Well, if you can’t be #1, then you should probably do like Microsoft and aim for being “one of the top two” (aka #2). Reuters reports that Microsoft is looking to knock one of their competitors (you know, Yahoo and Google) out pretty soon. Microsoft’s President of Platforms and Services Kevin Johnson, speaking at a UBS investor conference, is aiming pretty high in his three- to five-year plan for the company’s web advertising prospects.
Reuters cites Microsoft’s acquisition of aQuantive, announced in May and completed in August, as evidence of how serious they are about online advertising.
Johnson called Microsoft’s plan for web dominance the “10, 20, 30, 40″ plan. If all goes accordingly:
- 10% of all Internet page views will be MSN.com and Windows Live email
- 20% of all time online will be spent at Microsoft website
- 30% of Internet searches will be performed on Microsoft/Live
- 40% of Internet and digital ad dollars will be paid to Microsoft
Some of these goals are pretty optimistic: while they already have 6% of Internet page views (four percentage points off goal 1), and 17% of time online (three percentage points off goal 2), they only have 10% of Internet searches (twenty percentage points off goal 3) and 6% of digital ad dollars (thirty-four percentage points off goal four).
Johnson’s plan to compete:
“If you look at the landscape of other competitors or other companies in this area, not only do we have the technology, research and development capability to deploy, but (we have) our willingness to invest for the long term,” said Johnson in a question-and-answer session with UBS analyst Heather Bellini. . . .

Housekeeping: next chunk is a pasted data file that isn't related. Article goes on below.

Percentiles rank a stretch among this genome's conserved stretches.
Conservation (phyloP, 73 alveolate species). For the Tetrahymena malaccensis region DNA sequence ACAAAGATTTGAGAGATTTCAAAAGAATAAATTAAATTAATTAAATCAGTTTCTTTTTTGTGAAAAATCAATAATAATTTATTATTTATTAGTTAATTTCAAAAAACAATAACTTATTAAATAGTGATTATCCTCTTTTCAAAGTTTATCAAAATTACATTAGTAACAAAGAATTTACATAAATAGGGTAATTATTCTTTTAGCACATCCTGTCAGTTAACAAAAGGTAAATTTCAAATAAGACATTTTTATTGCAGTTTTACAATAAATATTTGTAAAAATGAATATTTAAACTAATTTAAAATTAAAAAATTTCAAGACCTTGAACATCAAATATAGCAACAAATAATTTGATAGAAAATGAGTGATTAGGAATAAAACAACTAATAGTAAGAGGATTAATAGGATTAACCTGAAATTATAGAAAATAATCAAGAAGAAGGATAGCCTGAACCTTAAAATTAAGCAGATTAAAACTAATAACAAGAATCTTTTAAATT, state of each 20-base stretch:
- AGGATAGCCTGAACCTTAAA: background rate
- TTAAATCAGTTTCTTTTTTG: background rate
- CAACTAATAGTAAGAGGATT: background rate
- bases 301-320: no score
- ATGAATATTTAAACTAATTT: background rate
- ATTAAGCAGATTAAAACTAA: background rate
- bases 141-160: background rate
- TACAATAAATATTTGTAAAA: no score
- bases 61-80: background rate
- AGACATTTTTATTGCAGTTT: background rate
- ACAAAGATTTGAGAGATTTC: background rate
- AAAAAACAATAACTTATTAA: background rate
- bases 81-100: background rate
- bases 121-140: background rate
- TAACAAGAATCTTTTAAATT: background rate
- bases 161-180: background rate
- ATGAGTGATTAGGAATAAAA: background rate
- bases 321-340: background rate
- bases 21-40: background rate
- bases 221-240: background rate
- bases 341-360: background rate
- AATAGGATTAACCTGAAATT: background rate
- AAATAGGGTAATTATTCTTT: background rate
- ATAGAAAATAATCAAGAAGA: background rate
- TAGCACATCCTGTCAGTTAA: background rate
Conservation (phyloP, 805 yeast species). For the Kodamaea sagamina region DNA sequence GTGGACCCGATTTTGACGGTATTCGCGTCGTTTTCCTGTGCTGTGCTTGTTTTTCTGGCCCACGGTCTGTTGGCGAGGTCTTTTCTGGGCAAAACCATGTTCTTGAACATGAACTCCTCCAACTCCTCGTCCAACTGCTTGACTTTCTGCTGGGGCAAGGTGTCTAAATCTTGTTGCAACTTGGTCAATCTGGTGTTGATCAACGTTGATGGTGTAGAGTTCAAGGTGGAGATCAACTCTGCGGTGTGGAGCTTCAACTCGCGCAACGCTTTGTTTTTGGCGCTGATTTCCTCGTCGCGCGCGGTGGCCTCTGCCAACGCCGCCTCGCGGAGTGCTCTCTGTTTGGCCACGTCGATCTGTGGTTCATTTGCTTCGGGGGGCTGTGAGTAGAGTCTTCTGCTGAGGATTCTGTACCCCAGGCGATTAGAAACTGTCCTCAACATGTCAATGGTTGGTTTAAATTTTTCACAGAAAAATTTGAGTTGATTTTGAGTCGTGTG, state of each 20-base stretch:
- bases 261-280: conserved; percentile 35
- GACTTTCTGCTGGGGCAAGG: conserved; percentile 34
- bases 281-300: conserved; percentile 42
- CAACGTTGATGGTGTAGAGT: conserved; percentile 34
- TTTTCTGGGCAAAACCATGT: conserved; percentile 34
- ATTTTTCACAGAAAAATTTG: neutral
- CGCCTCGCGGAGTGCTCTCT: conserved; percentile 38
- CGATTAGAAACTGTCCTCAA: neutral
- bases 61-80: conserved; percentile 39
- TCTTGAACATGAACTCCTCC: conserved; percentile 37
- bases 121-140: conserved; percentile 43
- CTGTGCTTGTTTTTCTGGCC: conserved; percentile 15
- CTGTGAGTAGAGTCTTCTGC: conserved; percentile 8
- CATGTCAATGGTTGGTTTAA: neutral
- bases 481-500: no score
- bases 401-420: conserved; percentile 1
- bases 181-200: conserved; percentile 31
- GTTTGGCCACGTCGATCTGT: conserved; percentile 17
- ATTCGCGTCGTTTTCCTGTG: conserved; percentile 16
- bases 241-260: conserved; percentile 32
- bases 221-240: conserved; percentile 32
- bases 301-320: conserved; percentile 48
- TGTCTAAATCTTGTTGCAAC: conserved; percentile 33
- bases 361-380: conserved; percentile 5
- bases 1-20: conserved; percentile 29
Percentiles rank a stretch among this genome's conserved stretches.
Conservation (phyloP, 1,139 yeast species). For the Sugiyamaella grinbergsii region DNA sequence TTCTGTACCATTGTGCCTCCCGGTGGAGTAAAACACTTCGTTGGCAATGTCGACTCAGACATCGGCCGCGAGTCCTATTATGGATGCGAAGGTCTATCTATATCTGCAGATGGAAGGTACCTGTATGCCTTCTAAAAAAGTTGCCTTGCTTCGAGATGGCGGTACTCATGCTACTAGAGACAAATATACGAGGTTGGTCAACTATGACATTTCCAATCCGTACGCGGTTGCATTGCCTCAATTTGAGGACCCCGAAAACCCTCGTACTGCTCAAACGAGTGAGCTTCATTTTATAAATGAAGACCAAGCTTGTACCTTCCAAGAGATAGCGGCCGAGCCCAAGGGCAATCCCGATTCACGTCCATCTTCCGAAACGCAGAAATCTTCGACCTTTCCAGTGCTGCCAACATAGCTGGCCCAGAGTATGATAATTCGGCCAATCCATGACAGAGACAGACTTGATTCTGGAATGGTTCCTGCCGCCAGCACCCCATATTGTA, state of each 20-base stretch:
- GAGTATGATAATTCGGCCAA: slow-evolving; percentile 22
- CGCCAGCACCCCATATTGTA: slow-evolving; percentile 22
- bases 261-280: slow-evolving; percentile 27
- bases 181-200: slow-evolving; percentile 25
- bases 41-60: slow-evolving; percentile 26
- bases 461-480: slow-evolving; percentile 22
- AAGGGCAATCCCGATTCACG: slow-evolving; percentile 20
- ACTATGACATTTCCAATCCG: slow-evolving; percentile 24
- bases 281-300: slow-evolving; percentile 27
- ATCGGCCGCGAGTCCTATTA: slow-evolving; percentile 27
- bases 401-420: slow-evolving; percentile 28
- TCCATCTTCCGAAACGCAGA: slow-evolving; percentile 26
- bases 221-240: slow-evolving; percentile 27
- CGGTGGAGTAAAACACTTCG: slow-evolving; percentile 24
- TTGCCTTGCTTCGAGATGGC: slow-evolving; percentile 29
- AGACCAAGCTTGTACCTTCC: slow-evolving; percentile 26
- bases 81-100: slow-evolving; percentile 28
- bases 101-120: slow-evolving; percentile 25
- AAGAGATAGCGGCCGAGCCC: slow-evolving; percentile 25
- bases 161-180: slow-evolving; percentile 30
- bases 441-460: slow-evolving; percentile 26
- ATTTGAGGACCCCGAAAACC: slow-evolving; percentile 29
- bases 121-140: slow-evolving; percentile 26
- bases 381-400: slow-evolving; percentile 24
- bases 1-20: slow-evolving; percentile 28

Johnson said Microsoft has worked to improve the relevance of its Web search results and how it presents that information, but the company has failed to close the gap on Google and Yahoo.
Of course, I don’t really expect much more than buzz words from them, something tells me that Google and Yahoo have a couple of dollars to spend on “technology, [and] research and development” and I think they’re willing “to invest for the long term.” Maybe I’m wrong, though, maybe Google’s plan all along is to dominate the market, squash the competition and then, after a couple years, fade into obscurity as quickly as possible.
And relevance? Was relevance supposed to be enough to unseat Google and Yahoo?